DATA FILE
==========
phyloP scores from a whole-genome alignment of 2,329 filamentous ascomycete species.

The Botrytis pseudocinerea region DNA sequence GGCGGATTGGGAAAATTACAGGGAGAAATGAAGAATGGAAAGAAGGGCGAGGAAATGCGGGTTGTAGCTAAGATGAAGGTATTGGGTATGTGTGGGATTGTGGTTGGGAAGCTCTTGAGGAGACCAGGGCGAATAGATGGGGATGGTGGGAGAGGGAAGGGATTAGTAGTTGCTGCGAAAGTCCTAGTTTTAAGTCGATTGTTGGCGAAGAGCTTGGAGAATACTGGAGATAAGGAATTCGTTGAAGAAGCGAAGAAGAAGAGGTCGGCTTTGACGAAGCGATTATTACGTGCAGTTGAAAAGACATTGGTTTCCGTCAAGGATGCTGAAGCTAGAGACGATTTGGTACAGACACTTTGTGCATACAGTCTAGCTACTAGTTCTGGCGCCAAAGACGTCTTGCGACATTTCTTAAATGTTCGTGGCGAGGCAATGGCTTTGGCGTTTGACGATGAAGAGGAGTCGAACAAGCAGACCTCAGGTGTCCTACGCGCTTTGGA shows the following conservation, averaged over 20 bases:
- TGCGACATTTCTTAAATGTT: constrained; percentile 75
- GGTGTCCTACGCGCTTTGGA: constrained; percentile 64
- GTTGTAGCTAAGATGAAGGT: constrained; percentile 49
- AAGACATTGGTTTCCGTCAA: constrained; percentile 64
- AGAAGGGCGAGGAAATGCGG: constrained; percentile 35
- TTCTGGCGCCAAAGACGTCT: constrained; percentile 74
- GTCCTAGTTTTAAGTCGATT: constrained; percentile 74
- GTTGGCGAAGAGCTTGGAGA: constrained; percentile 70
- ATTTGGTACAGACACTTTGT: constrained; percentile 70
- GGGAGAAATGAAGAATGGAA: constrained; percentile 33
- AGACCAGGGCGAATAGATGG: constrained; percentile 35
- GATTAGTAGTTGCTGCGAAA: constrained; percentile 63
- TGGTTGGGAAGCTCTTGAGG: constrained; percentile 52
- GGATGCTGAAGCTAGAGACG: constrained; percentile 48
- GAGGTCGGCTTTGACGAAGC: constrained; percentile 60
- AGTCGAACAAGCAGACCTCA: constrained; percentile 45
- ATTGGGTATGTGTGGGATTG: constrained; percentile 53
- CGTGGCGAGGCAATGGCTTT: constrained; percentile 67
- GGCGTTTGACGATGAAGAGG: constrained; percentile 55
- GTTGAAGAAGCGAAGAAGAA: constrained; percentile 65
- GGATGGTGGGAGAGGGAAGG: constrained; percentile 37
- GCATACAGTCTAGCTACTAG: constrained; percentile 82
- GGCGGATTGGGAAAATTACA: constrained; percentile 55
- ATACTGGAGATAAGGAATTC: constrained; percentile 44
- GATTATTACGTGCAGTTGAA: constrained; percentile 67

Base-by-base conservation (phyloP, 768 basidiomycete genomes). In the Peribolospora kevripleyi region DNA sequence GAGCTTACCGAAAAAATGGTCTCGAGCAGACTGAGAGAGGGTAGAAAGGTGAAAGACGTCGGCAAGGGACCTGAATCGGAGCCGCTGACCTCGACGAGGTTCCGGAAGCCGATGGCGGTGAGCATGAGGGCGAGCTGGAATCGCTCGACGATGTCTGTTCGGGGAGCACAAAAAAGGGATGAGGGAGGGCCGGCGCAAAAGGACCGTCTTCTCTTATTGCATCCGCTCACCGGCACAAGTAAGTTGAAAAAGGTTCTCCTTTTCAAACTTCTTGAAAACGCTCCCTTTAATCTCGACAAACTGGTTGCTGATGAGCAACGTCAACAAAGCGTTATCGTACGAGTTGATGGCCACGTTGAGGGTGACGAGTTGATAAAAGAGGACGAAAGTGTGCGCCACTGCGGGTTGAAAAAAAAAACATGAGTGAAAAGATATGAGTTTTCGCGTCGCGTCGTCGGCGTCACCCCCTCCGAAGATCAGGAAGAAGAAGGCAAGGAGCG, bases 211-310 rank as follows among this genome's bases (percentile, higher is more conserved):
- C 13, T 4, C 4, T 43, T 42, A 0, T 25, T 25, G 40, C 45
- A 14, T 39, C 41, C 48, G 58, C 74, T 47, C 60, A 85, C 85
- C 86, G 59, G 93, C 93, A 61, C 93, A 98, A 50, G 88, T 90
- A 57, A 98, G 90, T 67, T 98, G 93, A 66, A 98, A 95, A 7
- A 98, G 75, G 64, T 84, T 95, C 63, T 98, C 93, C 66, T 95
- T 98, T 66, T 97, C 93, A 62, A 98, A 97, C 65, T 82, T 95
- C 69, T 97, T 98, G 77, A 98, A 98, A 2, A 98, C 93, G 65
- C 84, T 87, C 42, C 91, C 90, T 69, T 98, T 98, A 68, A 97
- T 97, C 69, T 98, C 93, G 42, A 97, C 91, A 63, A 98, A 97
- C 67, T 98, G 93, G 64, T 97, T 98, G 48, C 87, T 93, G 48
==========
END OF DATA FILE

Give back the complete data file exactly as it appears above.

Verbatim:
phyloP scores from a whole-genome alignment of 2,329 filamentous ascomycete species.

The Botrytis pseudocinerea region DNA sequence GGCGGATTGGGAAAATTACAGGGAGAAATGAAGAATGGAAAGAAGGGCGAGGAAATGCGGGTTGTAGCTAAGATGAAGGTATTGGGTATGTGTGGGATTGTGGTTGGGAAGCTCTTGAGGAGACCAGGGCGAATAGATGGGGATGGTGGGAGAGGGAAGGGATTAGTAGTTGCTGCGAAAGTCCTAGTTTTAAGTCGATTGTTGGCGAAGAGCTTGGAGAATACTGGAGATAAGGAATTCGTTGAAGAAGCGAAGAAGAAGAGGTCGGCTTTGACGAAGCGATTATTACGTGCAGTTGAAAAGACATTGGTTTCCGTCAAGGATGCTGAAGCTAGAGACGATTTGGTACAGACACTTTGTGCATACAGTCTAGCTACTAGTTCTGGCGCCAAAGACGTCTTGCGACATTTCTTAAATGTTCGTGGCGAGGCAATGGCTTTGGCGTTTGACGATGAAGAGGAGTCGAACAAGCAGACCTCAGGTGTCCTACGCGCTTTGGA shows the following conservation, averaged over 20 bases:
- TGCGACATTTCTTAAATGTT: constrained; percentile 75
- GGTGTCCTACGCGCTTTGGA: constrained; percentile 64
- GTTGTAGCTAAGATGAAGGT: constrained; percentile 49
- AAGACATTGGTTTCCGTCAA: constrained; percentile 64
- AGAAGGGCGAGGAAATGCGG: constrained; percentile 35
- TTCTGGCGCCAAAGACGTCT: constrained; percentile 74
- GTCCTAGTTTTAAGTCGATT: constrained; percentile 74
- GTTGGCGAAGAGCTTGGAGA: constrained; percentile 70
- ATTTGGTACAGACACTTTGT: constrained; percentile 70
- GGGAGAAATGAAGAATGGAA: constrained; percentile 33
- AGACCAGGGCGAATAGATGG: constrained; percentile 35
- GATTAGTAGTTGCTGCGAAA: constrained; percentile 63
- TGGTTGGGAAGCTCTTGAGG: constrained; percentile 52
- GGATGCTGAAGCTAGAGACG: constrained; percentile 48
- GAGGTCGGCTTTGACGAAGC: constrained; percentile 60
- AGTCGAACAAGCAGACCTCA: constrained; percentile 45
- ATTGGGTATGTGTGGGATTG: constrained; percentile 53
- CGTGGCGAGGCAATGGCTTT: constrained; percentile 67
- GGCGTTTGACGATGAAGAGG: constrained; percentile 55
- GTTGAAGAAGCGAAGAAGAA: constrained; percentile 65
- GGATGGTGGGAGAGGGAAGG: constrained; percentile 37
- GCATACAGTCTAGCTACTAG: constrained; percentile 82
- GGCGGATTGGGAAAATTACA: constrained; percentile 55
- ATACTGGAGATAAGGAATTC: constrained; percentile 44
- GATTATTACGTGCAGTTGAA: constrained; percentile 67

Base-by-base conservation (phyloP, 768 basidiomycete genomes). In the Peribolospora kevripleyi region DNA sequence GAGCTTACCGAAAAAATGGTCTCGAGCAGACTGAGAGAGGGTAGAAAGGTGAAAGACGTCGGCAAGGGACCTGAATCGGAGCCGCTGACCTCGACGAGGTTCCGGAAGCCGATGGCGGTGAGCATGAGGGCGAGCTGGAATCGCTCGACGATGTCTGTTCGGGGAGCACAAAAAAGGGATGAGGGAGGGCCGGCGCAAAAGGACCGTCTTCTCTTATTGCATCCGCTCACCGGCACAAGTAAGTTGAAAAAGGTTCTCCTTTTCAAACTTCTTGAAAACGCTCCCTTTAATCTCGACAAACTGGTTGCTGATGAGCAACGTCAACAAAGCGTTATCGTACGAGTTGATGGCCACGTTGAGGGTGACGAGTTGATAAAAGAGGACGAAAGTGTGCGCCACTGCGGGTTGAAAAAAAAAACATGAGTGAAAAGATATGAGTTTTCGCGTCGCGTCGTCGGCGTCACCCCCTCCGAAGATCAGGAAGAAGAAGGCAAGGAGCG, bases 211-310 rank as follows among this genome's bases (percentile, higher is more conserved):
- C 13, T 4, C 4, T 43, T 42, A 0, T 25, T 25, G 40, C 45
- A 14, T 39, C 41, C 48, G 58, C 74, T 47, C 60, A 85, C 85
- C 86, G 59, G 93, C 93, A 61, C 93, A 98, A 50, G 88, T 90
- A 57, A 98, G 90, T 67, T 98, G 93, A 66, A 98, A 95, A 7
- A 98, G 75, G 64, T 84, T 95, C 63, T 98, C 93, C 66, T 95
- T 98, T 66, T 97, C 93, A 62, A 98, A 97, C 65, T 82, T 95
- C 69, T 97, T 98, G 77, A 98, A 98, A 2, A 98, C 93, G 65
- C 84, T 87, C 42, C 91, C 90, T 69, T 98, T 98, A 68, A 97
- T 97, C 69, T 98, C 93, G 42, A 97, C 91, A 63, A 98, A 97
- C 67, T 98, G 93, G 64, T 97, T 98, G 48, C 87, T 93, G 48